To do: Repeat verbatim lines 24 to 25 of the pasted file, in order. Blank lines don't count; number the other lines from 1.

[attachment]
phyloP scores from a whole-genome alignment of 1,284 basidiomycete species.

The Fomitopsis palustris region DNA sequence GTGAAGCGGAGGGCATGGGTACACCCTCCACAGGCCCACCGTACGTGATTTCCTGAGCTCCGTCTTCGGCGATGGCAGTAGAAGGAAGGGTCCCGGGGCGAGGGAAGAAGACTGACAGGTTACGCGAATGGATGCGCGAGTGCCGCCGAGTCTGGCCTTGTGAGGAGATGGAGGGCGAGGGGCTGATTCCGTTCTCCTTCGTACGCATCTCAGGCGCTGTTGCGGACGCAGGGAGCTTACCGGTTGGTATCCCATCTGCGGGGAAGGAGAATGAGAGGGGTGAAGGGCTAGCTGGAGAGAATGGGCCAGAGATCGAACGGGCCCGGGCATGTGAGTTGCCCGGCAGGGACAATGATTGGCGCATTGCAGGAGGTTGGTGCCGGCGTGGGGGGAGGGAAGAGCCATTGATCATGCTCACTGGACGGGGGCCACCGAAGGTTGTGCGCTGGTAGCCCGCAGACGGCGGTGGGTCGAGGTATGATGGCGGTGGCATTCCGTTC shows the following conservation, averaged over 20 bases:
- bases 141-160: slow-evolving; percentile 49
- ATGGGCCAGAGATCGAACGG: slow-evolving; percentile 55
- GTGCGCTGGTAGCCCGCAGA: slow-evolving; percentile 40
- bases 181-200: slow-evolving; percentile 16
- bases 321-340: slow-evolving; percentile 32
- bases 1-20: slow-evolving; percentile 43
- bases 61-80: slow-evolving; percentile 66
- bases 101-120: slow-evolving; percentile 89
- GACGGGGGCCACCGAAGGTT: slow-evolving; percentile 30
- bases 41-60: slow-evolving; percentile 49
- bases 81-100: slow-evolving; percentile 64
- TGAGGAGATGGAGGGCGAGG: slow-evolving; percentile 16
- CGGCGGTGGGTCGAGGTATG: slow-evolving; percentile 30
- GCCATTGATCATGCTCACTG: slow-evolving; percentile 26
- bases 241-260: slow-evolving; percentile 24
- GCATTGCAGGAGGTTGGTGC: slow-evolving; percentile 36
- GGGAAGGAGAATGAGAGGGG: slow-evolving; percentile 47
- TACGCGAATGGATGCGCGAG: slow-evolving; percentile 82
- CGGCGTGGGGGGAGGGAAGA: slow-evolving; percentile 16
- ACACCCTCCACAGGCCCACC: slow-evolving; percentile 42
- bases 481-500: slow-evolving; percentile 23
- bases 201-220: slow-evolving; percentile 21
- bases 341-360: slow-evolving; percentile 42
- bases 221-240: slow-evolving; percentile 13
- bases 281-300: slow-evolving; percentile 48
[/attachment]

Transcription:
- bases 201-220: slow-evolving; percentile 21
- bases 341-360: slow-evolving; percentile 42